It’s with good reason that Cara Dillon calls her last album, Wanderer, a gift “that just keeps giving”. A year and a half since its release, she’s touring its songs the length and breadth of Britain.
Next week the Northern Irish folk singer will be performing with her husband Sam Lakeman at Grassington Festival.
“We’ve discovered a nice new way of working as well,” she says. “The last album was very different to the others in that it was very stripped back. It meant that myself and Sam have been able to go out and do lots of gigs, just the two of us.
“We’ve been mainly doing theatres which have grand pianos, which has been a real luxury, so just the two of us and a grand piano. It’s been like a breath of fresh air because when you’ve got a band a lot of silences are filled whereas here we find there’s a load of space. It’s been really refreshing.
“Subconsciously we probably had been thinking we could never do that, just the two of us, and suddenly we find that people are really loving the intimacy of the concerts now. It’s nice to be able to do that.”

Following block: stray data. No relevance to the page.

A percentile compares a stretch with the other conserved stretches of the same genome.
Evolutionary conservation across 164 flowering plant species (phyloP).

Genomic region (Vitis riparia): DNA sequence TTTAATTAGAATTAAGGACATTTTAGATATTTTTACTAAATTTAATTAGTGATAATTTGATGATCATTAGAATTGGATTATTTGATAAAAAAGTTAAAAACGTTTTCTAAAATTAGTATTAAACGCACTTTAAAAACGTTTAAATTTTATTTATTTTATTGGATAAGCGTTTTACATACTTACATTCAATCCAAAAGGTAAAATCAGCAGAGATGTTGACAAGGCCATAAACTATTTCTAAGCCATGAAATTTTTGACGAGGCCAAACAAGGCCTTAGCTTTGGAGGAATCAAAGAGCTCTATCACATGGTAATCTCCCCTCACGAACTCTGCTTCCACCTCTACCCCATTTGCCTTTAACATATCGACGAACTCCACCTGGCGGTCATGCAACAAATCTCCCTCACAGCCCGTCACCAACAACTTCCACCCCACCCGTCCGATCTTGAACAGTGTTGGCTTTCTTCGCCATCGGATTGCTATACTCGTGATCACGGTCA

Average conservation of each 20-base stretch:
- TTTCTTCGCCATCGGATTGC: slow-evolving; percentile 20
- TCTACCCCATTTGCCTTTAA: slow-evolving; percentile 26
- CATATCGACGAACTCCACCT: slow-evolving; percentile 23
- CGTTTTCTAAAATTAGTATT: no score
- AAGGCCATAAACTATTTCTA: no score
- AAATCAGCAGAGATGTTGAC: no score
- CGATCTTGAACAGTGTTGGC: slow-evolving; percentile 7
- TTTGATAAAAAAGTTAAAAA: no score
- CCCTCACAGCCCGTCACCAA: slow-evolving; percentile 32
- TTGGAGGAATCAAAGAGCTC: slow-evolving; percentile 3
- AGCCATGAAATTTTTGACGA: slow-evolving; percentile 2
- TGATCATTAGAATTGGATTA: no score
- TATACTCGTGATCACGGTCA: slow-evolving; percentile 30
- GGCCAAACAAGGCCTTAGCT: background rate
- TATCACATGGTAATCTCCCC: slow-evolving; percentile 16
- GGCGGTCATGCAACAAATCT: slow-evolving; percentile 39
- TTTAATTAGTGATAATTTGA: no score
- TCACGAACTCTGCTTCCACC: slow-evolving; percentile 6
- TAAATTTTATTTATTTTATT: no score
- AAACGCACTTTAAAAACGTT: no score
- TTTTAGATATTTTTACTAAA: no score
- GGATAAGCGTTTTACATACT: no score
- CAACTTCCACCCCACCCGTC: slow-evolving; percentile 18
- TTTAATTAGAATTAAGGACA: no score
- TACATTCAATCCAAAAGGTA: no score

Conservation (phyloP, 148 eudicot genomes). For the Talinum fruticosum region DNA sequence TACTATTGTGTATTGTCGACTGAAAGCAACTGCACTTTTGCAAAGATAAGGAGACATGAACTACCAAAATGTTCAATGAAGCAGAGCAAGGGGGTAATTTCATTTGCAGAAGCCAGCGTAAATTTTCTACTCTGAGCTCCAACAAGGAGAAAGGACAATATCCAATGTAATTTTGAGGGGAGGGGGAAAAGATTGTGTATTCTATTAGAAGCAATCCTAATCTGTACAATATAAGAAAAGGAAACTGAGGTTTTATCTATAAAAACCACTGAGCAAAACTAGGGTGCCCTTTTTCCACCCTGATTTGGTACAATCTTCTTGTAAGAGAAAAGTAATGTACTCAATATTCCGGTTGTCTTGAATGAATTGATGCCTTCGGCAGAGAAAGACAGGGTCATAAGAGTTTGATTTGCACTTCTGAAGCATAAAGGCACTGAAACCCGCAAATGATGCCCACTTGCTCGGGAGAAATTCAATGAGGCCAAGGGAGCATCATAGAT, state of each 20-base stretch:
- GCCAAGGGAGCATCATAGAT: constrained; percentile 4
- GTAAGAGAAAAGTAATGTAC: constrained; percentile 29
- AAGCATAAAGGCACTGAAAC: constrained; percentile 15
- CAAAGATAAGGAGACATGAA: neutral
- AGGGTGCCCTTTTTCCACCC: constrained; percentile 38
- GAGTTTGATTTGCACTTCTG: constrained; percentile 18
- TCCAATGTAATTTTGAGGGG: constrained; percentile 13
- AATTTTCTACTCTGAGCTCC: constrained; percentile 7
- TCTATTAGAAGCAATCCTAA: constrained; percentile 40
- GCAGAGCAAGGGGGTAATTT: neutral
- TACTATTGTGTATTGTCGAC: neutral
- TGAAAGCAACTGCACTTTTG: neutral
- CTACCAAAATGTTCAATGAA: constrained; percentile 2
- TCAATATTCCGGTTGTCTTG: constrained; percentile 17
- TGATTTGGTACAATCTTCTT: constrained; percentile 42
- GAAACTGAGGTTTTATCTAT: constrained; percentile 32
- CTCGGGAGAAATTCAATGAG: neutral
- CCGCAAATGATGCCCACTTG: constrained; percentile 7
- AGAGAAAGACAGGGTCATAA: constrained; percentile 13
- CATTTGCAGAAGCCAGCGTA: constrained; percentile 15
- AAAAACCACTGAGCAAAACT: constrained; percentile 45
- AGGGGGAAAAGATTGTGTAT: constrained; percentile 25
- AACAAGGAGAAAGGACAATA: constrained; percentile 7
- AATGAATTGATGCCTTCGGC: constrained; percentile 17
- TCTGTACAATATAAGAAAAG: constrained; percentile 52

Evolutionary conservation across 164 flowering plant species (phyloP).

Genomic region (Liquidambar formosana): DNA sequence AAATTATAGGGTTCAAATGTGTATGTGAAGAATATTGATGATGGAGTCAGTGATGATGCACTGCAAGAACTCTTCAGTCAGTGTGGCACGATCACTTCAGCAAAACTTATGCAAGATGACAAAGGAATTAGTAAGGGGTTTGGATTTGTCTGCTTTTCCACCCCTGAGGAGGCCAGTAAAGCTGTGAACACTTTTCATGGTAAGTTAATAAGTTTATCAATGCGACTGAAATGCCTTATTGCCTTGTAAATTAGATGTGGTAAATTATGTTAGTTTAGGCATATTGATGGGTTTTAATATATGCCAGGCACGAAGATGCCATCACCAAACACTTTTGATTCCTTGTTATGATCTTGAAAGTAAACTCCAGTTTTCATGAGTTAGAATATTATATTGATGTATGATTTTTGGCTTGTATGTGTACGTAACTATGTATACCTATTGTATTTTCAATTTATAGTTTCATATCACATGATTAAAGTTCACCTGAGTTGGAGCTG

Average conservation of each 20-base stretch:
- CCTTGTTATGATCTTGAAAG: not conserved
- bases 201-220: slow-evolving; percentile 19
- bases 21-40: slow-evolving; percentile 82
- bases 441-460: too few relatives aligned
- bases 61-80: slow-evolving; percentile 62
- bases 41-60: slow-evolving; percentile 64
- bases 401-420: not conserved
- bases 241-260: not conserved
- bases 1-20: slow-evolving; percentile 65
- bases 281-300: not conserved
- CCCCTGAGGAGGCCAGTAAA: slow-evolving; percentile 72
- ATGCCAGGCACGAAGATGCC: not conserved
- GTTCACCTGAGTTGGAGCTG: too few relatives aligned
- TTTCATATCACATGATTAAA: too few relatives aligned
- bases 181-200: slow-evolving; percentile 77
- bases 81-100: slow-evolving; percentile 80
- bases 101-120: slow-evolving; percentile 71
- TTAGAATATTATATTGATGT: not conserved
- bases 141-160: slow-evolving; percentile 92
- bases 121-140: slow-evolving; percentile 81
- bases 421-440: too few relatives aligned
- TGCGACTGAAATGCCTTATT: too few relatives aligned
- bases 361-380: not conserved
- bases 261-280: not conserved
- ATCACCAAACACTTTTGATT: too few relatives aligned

The album’s theme of movement of people is one that’s both rooted in traditional Irish music but also says something about modern times, Dillon feels. “A couple of the songs I wrote and one, Lakeside Swans, in particular I wanted to capture the essence of what’s going on in our world. It’s all about the refugee crisis and maybe the way society is turning a blind eye to it sometimes.
“Folk music in the past was a great platform for people to speak up about things. I’ve never really felt the need to do that before now and suddenly I find myself writing the lyrics for that very easily. It’s nice when people come up after we do performances and everyone seemed very moved by that song in particular and it feels good to have been able to speak from my soul about that.”